There is no doubt that Cairo’s architectural gems celebrate its cultural diversity. But however awe-inspiring, the essence of Cairo is not to be found in these monuments but in the labyrinth of alleys of the Fatimid city that seem to have changed little since the middle ages.
We wandered this warren of narrow streets and crowded souks that formed the core of Islamic Cairo, stopping for coffee at atmospheric old coffee houses,
and snacking on delicious Fiteers (Egyptian Pancakes)
Never……..not once did we feel unsafe in this friendly and hospitable city. In fact when we asked an official at the Al Azhar park whether it was safe to walk around the Khan area at night, he proudly replied “All of Egypt is safe”. We wondered if we could say that about our cities back home.
The Khan el Khalili is the largest of the souks, originally built around a Caravanserai by Emir Garkas al-Khalili. Historically, Cairo was an important stop on the Silk Route and the Khan was the trading hub of the region. The main market is full of the usual souvenir tat, but there are a few stores worth seeking out. Like Gouzlan, for example, for beautiful gold and silver jewellery.
Further North of the touristy areas the souk begins to feel more authentic and the smells and sounds hark back to another era.
Especially near the Wikala el Gauri complex and further up at the old silk bazaar. It was exciting to find scenes, near identical to those that I had seen in old picture books. Like my photograph below….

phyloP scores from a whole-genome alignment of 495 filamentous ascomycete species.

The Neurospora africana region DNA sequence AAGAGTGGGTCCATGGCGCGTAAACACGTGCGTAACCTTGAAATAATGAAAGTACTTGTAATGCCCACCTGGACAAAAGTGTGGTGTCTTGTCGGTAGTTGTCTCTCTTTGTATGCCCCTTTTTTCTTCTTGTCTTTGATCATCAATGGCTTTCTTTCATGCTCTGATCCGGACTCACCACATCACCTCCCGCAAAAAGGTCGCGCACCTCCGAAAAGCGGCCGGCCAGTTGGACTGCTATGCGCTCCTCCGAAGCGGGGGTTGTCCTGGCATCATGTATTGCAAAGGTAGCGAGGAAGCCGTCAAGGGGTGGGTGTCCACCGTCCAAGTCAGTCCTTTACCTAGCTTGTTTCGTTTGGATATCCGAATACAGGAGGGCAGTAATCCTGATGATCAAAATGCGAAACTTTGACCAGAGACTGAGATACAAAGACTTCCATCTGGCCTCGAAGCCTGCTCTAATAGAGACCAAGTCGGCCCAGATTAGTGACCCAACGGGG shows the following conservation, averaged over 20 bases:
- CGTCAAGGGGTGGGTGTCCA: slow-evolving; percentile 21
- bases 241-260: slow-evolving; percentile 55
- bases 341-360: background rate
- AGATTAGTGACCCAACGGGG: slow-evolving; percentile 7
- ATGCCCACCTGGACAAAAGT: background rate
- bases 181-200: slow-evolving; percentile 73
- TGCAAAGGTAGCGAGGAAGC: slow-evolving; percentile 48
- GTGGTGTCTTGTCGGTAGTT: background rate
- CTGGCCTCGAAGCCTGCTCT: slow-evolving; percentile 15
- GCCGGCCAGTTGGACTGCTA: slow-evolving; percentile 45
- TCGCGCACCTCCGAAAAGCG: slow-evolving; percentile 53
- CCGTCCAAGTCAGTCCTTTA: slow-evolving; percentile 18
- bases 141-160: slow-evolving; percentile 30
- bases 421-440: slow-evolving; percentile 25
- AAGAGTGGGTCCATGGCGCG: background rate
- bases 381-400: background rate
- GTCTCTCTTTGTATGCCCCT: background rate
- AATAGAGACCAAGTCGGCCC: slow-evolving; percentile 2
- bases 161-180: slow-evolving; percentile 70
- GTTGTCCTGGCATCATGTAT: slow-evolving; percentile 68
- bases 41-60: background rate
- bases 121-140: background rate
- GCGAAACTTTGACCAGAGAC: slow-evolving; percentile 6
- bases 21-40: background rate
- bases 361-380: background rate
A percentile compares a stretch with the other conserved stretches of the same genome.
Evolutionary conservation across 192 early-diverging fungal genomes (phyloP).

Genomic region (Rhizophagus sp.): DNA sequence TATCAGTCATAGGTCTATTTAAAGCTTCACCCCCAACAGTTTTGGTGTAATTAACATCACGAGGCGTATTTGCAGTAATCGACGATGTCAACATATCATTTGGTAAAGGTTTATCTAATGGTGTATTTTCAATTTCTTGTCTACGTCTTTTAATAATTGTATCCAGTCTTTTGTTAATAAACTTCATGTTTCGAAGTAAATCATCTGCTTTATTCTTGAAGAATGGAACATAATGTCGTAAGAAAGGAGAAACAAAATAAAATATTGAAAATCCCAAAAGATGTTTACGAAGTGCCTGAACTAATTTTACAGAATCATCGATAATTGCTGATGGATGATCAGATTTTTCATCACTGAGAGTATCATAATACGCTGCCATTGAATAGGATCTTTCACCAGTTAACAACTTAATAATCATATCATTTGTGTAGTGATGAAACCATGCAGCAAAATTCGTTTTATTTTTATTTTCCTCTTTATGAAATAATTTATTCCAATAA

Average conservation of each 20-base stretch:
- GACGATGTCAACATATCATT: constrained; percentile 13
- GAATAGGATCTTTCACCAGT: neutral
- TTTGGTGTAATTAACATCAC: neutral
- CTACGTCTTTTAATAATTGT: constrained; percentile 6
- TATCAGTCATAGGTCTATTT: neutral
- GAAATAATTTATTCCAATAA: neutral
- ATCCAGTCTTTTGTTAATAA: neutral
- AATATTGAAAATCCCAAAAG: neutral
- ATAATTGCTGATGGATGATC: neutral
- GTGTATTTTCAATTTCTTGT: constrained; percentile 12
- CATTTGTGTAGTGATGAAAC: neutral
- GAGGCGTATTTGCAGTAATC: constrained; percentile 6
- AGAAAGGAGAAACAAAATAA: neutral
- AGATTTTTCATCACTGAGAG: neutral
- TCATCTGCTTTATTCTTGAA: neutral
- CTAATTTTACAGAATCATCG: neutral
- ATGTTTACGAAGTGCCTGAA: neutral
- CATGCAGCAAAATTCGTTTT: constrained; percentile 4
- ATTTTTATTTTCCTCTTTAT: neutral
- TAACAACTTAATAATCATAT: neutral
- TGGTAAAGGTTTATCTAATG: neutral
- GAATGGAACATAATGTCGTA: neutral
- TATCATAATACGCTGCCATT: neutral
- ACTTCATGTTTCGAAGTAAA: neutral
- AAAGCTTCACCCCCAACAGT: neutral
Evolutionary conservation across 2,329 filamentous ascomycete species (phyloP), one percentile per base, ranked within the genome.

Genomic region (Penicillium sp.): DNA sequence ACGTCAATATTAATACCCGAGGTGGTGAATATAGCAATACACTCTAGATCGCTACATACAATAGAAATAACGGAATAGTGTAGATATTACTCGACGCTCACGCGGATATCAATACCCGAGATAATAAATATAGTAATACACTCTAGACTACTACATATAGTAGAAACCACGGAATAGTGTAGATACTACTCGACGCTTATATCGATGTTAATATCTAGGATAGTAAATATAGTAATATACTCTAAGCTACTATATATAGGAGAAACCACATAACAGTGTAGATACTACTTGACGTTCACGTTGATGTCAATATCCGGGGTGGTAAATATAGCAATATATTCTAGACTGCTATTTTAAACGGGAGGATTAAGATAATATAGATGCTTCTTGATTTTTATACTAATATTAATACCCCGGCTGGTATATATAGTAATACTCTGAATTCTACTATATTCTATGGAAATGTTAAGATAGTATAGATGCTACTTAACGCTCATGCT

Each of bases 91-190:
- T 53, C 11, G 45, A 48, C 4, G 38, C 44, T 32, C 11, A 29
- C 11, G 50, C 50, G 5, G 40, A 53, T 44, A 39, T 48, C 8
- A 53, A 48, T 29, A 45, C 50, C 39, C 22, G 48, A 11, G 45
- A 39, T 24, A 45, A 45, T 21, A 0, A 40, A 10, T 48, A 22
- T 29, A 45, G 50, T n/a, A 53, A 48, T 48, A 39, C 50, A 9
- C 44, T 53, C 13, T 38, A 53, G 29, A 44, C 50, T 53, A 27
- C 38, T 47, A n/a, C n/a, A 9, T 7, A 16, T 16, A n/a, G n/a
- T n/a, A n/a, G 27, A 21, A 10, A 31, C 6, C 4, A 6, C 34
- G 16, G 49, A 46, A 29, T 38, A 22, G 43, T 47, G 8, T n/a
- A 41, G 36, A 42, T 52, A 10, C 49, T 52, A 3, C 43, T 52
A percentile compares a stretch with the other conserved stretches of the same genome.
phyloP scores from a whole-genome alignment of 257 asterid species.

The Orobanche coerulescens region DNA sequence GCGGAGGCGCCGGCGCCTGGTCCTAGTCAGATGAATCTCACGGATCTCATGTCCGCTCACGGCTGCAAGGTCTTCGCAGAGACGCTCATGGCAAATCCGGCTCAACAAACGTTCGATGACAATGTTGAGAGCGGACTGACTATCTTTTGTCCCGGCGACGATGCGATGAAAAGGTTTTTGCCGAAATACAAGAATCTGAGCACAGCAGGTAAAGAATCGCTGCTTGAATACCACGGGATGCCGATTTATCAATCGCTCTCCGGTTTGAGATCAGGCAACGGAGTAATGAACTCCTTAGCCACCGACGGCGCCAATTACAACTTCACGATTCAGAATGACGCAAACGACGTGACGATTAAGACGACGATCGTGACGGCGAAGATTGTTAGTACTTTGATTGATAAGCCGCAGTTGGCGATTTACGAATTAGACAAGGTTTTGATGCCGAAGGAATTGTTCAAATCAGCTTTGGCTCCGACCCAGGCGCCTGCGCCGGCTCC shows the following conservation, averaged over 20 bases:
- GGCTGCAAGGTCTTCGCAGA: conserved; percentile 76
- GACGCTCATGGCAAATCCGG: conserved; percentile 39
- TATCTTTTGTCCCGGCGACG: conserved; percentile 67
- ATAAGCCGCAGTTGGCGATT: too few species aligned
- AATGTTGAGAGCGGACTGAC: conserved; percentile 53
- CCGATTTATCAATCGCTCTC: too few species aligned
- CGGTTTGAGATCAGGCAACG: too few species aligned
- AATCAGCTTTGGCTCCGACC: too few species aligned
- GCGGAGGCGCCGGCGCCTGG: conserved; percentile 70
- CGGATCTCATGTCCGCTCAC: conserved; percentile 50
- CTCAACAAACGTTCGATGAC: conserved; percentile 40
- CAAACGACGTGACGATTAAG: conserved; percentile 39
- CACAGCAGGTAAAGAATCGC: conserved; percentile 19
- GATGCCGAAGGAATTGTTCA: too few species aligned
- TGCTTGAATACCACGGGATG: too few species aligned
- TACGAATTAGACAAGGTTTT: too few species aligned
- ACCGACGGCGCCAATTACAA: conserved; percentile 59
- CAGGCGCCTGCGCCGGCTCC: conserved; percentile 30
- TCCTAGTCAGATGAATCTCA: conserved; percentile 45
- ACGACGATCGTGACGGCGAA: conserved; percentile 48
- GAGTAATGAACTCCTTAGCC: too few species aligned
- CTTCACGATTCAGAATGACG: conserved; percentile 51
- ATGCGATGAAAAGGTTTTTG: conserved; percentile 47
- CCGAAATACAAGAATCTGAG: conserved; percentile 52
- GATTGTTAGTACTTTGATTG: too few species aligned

…..and this lithograph titled ‘Silk Mercers Bazaar’ by David Roberts (below) – nearly unchanged except for the way people dressed.
Past the gold and copper merchants at the northern end of the Khan is the area known as Bein al-Qasreen – ‘Between the Palaces” – named after two great palaces that once stood here. This name has survived over 800 years although the palaces have long vanished. In fact it is said that the history of Cairo can be read from the names of its streets.
The monuments on Bein al-Qasreen (and on Al-Muizz li-Din Allah street) have been restored and the streets cleared of motor repair shops and pedestrianised. The area is lit up in the evenings giving it a special ambience. The Madrasa, Mausoleum and Maristan of Qalawun is the earliest building in the area. A Maristan is a hospital, and there is still a clinic here.
Just north of this is the Madrassa and Mausoleum of Barquq and the Sabil-Kuttab (Water fountain & School!) of Abdel Katkhuda. Retracing our steps back to the Khan we continued further south onto Al-Muizz li-Din Allah street. This was the main street of medieval Cairo, named after the Fatimid caliph who conquered Cairo in 969 AD.
Further along are the Mosque of Al-Mu’ayyad and the ornate Sabil-Kuttab of Nafisa al-Beida and beyond, the southern gate, the Bab Zuweila.
In the Mamluk period, Bab Zuweila was the site of public executions and victims were crucified or beheaded. The view from the minarets, belonging to the mosque of al-Muayyad next door, is apparently one of the best in Cairo, but we were unfortunately, not up to climbing all those steps.
Beyond Bab Zuweila is an intersection, across which is the Tent Makers Bazaar. The only remaining covered market, with rows of shops selling beautiful appliquéd fabric. Around this are more atmospheric streets where people and donkeys have equal right of way and locals haggle for merchandise just as they have been doing for centuries.
The ministry of culture’s, rather controversial, Historic Cairo Restoration Project (HCRP) plans “to transform the whole area into an open-air museum” . Turning back we begin to wonder how much of all this is going to change as Cairo grapples with its myriad problems to build a free and prosperous future while still preserving what once was.